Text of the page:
Daniel’s work with redundant technology shows that one man’s rubbish can be another’s creative inspiration. Daniel was in Tassariki one afternoon and a friend had some satellite dishes he was about to throw away. Drawing on his experience with Jennifer West, who had always encouraged him to think about new designs and pieces, he looked at the dishes and asked himself what he could do with them. The result is a visually fascinating range of jewellery and sculpture pieces that combine precision in shape and design with a future-age, techno edge. Daniel creates these works using the black metal sheets with their lozenge-shaped perforations that line the satellite dish. He cuts the sheets and shapes them into bracelets, earrings, rings and three-dimensional fish. The repeat design of perforated holes is a unique element in each of his works which Daniel exploits to create visual interest in even the smallest items such as rings. Some of the pieces are polished or painted gold.
Daniel’s fish sculptures demonstrate the depth of technical skills and artistic flair he has developed over the last twenty years. He uses wood to shape the body of the fish and then polishes different sections with geometric designs. Daniel has plenty more ideas for jewellery and art using the satellite dish metal. “I don’t want to copy others,” he said. “Lots of artists are working with shells. I want to try new things and do something different.” With more time Daniel hopes to increase the range of jewellery and even take on a commission. Perhaps the local municipality could engage Daniel to design a sculpture for the Seafront area.
Trudi Kalotiti has quite a different artistic trajectory, although she too explores the combination of contemporary design and traditional materials. Trudi has been at the forefront of reviving and maintaining traditional weaving techniques and has been responsible for preserving kastam weaving designs that were at risk of being lost forever. Trudi was born on Aneityum Island and started weaving as a young girl with her mother. They used to make pieces for sale to cruise ship passengers on Mystery Island. She came to Efate Island aged 19 when she married and now lives in Port Vila.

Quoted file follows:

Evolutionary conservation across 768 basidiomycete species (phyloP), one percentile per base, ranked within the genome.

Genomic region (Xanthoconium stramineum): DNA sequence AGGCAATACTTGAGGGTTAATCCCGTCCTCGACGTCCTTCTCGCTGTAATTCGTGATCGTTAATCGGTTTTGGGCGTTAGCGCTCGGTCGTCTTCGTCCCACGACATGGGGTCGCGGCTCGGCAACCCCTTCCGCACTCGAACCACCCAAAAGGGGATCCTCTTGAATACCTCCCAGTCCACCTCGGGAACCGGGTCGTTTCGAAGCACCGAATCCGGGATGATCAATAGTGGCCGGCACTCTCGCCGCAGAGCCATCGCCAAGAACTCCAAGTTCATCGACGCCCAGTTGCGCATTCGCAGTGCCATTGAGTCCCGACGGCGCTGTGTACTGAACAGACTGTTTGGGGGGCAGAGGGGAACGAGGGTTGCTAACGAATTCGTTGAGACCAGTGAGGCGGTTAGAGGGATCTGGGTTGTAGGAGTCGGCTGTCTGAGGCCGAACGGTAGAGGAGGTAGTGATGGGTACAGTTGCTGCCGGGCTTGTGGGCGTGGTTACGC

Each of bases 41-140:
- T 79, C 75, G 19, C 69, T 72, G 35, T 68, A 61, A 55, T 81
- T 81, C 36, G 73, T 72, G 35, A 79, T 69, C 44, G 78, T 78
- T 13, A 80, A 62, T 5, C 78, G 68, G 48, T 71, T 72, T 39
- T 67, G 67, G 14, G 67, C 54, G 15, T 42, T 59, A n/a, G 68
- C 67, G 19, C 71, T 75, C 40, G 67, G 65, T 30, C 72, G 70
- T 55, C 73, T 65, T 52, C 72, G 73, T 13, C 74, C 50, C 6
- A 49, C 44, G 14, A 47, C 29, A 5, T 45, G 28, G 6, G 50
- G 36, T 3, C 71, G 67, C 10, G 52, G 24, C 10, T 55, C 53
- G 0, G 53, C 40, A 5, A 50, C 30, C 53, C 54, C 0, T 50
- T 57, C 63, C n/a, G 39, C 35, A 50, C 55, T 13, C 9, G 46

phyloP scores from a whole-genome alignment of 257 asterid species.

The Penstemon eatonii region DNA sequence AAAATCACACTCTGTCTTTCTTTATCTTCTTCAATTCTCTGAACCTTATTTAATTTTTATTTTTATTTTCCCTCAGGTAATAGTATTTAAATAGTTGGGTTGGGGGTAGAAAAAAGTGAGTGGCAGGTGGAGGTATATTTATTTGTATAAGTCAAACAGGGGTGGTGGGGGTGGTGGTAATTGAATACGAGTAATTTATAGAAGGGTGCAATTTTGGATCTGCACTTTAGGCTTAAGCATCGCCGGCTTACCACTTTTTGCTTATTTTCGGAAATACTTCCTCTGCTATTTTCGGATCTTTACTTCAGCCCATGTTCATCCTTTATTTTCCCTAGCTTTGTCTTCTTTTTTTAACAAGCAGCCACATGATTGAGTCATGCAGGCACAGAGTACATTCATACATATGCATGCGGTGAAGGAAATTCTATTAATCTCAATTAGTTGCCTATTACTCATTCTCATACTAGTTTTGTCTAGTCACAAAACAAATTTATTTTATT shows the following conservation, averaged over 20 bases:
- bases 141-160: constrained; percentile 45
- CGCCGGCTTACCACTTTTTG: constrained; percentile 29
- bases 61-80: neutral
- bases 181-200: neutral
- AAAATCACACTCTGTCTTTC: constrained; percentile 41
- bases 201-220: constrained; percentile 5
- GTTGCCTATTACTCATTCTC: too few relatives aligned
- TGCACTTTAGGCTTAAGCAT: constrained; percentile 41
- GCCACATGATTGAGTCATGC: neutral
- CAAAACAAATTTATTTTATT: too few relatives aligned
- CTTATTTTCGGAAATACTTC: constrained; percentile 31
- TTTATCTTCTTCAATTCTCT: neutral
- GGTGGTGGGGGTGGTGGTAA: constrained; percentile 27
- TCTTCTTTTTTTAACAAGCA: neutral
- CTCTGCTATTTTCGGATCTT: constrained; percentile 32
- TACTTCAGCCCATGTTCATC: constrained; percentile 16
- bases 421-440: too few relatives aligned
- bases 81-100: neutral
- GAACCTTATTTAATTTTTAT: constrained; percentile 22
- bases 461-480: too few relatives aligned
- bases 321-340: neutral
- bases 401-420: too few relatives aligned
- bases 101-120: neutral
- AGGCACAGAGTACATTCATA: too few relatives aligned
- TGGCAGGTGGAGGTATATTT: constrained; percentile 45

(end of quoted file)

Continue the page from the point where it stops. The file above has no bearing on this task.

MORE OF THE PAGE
Trudi’s artistic talents extend beyond traditional weaving of mats and baskets to jewellery such as bracelets and necklaces. She is always looking for new inspiration and ideas to create pieces that appeal to visitors and help her to make a living. Trudi learnt about contemporary shell jewellery techniques from artist-teacher Chris Delaney. She also learnt to research what clients want with design and product. This, Trudi says, was the most beneficial part of the training. Trudi loves working with shells. For her it is not a matter of any old shell collected from the seashore. She prefers the high-quality shells from Anietyum, where she was born. “My mum collects them and sends them over to me and then I take the necklaces back to Mystery Island for sale”.